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AIDS Res Hum Retroviruses. 2012 Dec;28(12):1739-44. doi: 10.1089/AID.2011.0352. Epub 2012 Apr 26.

Antiretroviral drug susceptibility among HIV-infected adults failing antiretroviral therapy in Rakai, Uganda.

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1
Division of Intramural Research, National Institute of Allergy and Infectious Diseases, National Institutes of Health, Bethesda, MD, USA. sjr@jhmi.edu

Abstract

We analyzed antiretroviral drug susceptibility in HIV-infected adults failing first- and second-line antiretroviral treatment (ART) in Rakai, Uganda. Samples obtained from participants at baseline (pretreatment) and at the time of failure on first-line ART and second-line ART were analyzed using genotypic and phenotypic assays for antiretroviral drug resistance. Test results were obtained from 73 samples from 38 individuals (31 baseline samples, 36 first-line failure samples, and six second-line failure samples). Four (13%) of the 31 baseline samples had mutations associated with resistance to nucleoside or nonnucleoside reverse transcriptase inhibitors (NRTIs and NNRTIs, respectively). Among the 36 first-line failure samples, 31 (86%) had NNRTI resistance mutations and 29 (81%) had lamivudine resistance mutations; only eight (22%) had other NRTI resistance mutations. None of the six individuals failing a second-line protease inhibitor (PI)-based regimen had PI resistance mutations. Six (16%) of the participants had discordant genotypic and phenotypic test results. Genotypic resistance to drugs included in first-line ART regimens was detected prior to treatment and among participants failing first-line ART. PI resistance was not detected in individuals failing second-line ART. Surveillance for transmitted and acquired drug resistance remains a priority for scale-up of ART.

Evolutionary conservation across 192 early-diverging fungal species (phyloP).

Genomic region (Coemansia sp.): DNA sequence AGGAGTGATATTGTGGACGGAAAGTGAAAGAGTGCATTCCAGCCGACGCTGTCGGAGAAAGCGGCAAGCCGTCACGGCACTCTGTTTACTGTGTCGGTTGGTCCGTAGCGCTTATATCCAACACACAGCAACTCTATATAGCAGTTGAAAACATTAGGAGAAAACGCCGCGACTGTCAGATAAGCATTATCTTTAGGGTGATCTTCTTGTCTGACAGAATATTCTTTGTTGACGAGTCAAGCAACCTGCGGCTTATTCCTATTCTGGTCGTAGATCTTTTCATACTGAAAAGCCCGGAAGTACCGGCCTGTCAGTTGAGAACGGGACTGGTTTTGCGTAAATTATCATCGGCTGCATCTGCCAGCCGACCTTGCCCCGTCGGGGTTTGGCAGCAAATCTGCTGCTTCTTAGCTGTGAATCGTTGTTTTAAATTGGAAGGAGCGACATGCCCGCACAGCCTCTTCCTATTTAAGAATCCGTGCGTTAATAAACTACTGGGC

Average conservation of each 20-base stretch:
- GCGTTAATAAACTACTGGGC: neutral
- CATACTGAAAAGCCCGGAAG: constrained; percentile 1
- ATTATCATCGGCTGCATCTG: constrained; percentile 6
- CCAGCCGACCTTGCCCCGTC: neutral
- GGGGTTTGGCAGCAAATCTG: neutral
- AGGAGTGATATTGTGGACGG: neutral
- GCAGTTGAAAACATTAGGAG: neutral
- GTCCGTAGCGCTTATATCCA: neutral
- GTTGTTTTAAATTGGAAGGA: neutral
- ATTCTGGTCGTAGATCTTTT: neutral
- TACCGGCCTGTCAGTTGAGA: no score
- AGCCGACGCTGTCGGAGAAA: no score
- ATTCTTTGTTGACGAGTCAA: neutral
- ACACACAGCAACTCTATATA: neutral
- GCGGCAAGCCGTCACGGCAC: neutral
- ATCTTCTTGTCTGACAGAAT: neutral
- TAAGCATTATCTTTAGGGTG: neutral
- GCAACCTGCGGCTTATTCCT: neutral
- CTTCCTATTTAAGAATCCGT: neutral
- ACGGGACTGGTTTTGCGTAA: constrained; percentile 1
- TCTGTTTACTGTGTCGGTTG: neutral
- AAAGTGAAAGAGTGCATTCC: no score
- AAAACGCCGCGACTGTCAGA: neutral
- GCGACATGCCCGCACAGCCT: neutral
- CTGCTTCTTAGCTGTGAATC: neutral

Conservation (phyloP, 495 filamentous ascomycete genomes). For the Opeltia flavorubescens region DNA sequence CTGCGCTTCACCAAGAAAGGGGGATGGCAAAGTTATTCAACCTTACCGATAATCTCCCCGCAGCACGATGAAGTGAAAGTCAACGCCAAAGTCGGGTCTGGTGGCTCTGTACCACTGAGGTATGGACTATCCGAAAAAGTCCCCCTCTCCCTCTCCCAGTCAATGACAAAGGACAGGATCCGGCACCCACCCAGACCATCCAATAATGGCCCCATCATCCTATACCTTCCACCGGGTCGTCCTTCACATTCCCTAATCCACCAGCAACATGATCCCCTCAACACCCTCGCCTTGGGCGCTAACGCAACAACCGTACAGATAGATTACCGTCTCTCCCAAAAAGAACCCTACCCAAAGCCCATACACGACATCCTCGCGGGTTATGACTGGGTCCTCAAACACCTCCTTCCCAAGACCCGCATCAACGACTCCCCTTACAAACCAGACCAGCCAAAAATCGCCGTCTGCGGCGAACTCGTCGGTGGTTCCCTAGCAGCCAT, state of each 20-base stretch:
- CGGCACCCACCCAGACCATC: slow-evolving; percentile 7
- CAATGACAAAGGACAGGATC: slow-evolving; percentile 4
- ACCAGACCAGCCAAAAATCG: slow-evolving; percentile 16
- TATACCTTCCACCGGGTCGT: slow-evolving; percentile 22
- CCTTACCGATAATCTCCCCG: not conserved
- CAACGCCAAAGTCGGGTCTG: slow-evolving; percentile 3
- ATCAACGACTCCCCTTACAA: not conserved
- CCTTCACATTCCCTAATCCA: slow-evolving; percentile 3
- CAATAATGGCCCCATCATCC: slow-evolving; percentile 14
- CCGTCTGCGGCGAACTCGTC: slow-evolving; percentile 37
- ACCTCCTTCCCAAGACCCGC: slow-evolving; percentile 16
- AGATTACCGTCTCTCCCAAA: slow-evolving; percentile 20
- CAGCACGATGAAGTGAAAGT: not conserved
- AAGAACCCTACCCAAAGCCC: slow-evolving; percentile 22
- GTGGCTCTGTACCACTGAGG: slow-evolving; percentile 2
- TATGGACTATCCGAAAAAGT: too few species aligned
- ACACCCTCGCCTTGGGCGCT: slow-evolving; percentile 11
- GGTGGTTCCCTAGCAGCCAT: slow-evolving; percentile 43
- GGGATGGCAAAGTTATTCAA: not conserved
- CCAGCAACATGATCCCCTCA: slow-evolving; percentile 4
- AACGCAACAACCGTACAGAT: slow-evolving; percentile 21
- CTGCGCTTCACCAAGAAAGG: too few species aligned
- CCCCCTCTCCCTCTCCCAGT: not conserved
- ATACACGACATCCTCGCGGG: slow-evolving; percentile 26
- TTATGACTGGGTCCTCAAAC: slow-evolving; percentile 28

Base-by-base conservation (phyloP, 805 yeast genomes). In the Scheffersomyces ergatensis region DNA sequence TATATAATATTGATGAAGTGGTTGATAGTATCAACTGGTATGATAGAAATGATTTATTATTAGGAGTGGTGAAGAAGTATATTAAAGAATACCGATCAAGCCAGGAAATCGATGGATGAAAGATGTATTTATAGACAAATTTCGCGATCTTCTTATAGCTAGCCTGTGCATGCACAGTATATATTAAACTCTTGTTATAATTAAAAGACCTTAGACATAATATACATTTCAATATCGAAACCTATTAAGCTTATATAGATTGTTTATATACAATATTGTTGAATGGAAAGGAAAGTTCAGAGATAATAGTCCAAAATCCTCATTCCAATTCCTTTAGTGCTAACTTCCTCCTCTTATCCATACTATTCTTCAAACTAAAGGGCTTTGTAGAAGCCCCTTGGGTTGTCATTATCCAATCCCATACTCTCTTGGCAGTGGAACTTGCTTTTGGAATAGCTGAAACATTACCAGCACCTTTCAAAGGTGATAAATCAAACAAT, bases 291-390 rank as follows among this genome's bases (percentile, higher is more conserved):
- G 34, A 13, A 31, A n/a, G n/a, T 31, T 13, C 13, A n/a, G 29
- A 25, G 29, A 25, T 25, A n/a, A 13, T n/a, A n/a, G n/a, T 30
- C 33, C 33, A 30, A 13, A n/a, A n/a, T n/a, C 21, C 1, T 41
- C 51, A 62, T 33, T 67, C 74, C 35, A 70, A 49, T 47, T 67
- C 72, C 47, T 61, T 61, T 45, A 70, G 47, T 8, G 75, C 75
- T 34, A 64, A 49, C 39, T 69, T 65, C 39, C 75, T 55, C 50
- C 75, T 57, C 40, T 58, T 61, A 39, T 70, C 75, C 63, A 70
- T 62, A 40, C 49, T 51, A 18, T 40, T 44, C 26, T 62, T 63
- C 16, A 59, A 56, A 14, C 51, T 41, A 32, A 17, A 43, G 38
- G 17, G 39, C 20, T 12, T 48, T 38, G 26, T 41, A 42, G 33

PMID:
22443282
PMCID:
PMC3505045
DOI:
10.1089/aid.2011.0352
[Indexed for MEDLINE]
Free PMC Article

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